How it works
A lot of people are needlessly running up large energy bills without even realising it. Leaving a light on in an empty room; making rooms unnecessarily bright; leaving the central heating on for an hour longer than it needs to be on; seemingly innocuous acts can soon add up over the course of a year. However, a few savings here and there are all it takes to dramatically cut annual electricity and gas bills. A home automation system can work in two ways, but it is always based on the principle of reducing wasted energy to a minimum. Not all home automation systems can save energy; an energy-saving system will, itself, require energy. This means that it must save more energy than it expends in order to deliver a positive overall effect on energy usage and the environment.
A centralised control system can be programmed by a user according to required heating and lighting levels. However, a more intuitive system will utilise isolated sensors to make constant adjustments to heating and lighting levels depending on environmental factors. For instance, a home’s lighting levels can be controlled wirelessly by a single control panel, or a series of sensors can continuously gauge temperature levels in a home, adjusting heating levels continuously to maintain a constant ambient temperature. Some homes now have highly sophisticated, integrated systems that give control over all a home’s appliances and technology via a single interface.
Heating and cooling home automation
A home automation system can control far more than heating and cooling. Passive heating and cooling can be controlled by the automated operation of vents, fans, blinds and awnings. These physical aspects of a home can be manipulated in conjunction with a home’s heating and cooling systems to keep a home at a constant temperature.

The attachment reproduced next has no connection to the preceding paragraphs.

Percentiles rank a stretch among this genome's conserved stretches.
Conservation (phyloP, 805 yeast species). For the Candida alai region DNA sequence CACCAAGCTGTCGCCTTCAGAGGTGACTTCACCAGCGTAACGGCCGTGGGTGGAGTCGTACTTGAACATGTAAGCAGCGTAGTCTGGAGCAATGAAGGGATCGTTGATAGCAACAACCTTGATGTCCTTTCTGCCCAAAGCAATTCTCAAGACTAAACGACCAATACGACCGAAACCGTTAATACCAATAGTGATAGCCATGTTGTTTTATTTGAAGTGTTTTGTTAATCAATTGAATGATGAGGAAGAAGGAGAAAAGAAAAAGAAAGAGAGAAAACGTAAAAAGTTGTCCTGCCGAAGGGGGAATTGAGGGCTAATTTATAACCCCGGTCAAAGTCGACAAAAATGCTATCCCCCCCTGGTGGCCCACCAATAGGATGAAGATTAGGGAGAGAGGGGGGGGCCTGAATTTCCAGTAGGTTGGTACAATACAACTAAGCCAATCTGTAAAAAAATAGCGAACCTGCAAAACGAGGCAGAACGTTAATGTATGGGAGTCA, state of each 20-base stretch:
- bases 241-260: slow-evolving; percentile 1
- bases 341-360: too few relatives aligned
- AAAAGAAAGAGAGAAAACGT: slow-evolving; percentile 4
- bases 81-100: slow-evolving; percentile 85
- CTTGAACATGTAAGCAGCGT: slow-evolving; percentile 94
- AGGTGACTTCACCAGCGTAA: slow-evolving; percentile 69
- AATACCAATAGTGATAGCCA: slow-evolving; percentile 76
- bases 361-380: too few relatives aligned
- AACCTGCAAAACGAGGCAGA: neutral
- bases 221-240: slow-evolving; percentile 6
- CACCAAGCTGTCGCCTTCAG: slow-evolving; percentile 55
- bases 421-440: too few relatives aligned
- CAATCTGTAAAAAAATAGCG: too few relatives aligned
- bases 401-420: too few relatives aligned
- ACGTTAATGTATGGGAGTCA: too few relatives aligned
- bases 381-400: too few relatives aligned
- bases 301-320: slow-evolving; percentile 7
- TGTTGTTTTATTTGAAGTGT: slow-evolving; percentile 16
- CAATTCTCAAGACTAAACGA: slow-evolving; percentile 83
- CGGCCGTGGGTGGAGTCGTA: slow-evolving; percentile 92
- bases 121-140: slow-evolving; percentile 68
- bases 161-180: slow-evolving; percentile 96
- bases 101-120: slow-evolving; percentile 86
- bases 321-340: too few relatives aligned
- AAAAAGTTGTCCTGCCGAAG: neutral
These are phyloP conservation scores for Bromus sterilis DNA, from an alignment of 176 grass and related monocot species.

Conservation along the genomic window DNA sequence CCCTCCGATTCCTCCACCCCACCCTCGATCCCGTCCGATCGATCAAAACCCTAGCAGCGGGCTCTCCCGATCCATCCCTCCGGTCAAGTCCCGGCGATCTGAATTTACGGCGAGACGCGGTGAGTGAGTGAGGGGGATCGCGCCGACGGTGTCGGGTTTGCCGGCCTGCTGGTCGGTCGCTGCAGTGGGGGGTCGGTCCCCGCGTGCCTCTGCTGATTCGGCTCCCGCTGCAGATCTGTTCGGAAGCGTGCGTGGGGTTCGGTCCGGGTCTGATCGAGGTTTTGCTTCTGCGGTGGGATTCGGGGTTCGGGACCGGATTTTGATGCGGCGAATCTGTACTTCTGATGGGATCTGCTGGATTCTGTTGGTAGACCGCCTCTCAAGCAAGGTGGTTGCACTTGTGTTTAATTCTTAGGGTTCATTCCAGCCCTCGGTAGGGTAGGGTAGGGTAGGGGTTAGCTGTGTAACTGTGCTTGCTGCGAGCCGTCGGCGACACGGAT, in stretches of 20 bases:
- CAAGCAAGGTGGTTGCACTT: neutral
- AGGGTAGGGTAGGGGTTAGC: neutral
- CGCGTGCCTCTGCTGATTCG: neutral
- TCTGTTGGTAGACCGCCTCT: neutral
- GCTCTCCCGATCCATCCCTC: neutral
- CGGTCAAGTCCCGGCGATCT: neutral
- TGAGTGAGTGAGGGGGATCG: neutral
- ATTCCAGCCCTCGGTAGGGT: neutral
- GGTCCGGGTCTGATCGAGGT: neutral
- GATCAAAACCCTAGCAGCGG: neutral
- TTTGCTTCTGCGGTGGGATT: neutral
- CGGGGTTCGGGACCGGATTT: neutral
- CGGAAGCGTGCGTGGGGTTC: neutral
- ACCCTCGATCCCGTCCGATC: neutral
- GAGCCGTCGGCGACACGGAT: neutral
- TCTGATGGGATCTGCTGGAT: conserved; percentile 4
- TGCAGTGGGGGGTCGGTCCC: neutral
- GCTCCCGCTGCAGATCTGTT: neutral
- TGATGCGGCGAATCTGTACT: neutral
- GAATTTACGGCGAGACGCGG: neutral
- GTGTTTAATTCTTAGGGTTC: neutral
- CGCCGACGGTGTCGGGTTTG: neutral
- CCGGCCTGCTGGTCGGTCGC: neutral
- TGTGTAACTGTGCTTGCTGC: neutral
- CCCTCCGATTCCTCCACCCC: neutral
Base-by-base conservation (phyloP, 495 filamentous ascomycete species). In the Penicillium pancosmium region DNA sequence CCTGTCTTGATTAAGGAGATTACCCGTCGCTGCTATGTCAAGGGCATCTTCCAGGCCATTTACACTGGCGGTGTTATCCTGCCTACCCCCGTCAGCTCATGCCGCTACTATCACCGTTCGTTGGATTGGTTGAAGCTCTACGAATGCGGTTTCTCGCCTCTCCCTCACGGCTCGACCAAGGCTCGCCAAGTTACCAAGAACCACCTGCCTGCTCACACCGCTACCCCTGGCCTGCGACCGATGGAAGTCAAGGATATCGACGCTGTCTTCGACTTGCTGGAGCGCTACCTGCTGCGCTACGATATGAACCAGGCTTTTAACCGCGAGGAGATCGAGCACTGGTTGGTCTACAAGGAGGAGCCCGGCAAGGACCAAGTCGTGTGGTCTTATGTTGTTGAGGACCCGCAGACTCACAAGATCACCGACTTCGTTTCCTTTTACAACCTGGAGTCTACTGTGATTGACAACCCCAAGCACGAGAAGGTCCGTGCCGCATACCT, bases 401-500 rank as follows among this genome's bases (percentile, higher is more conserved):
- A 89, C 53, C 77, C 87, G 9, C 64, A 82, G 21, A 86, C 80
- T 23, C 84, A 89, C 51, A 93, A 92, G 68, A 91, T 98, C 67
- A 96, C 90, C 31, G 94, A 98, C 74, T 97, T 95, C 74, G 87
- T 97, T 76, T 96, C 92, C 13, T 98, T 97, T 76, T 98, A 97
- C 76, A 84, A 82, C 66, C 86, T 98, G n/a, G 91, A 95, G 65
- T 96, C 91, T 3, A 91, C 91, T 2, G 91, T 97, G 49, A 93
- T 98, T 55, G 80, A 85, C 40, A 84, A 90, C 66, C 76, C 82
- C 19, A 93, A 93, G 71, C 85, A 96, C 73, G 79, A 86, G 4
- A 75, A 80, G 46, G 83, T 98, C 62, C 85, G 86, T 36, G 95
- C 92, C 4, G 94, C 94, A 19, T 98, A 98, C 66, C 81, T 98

Many householders make the mistake of allowing the temperature within the home to deviate too far away from what is comfortable. The cost involved in achieving the optimum ambient temperature can be high when such a dramatic change is required. However, keeping a home’s temperature constant through home automation will require far less energy in the long term. Some systems will allow the user to set ideal ambient temperatures for each room centrally, and others will require programming individually. As hot water supplies are usually linked to central heating, these same systems can also be used to ensure that hot water is available only when it is required.
People are living hectic and stressful lives these days, and forgetting that lights are switched on is an incredibly easy mistake to make when so much is going on in the average family home. And it would be a shame to waste the money you spent on energy saving lightbulbs on larger bills due to forgetfulness. However, motion sensors mean householders don’t have to rely on their own memories. When no movement has been detected for a predefined period of time, a home automation system can turn off the light supply to that specific area. And when someone finally enters the room, the motion sensors will pick up the movement and switch the lights back on. This system removes the possibility of human error, and it can make a huge difference to an annual electricity bill. It is also possible to set these systems via timers – perfect for outdoor lighting or for deterring burglars.
Home automation – by its very nature – is constantly adapting to new technologies, and it seems that the latest systems are becoming increasingly user-friendly. The perfecting of mobile apps and voice-activated automation is making it easier for people to control their domestic energy efficiency. That could keep energy bills low – and help to tackle climate change in the process.
For more information on energy efficient lighting and home automation, visit www.lightbulbworld.co.uk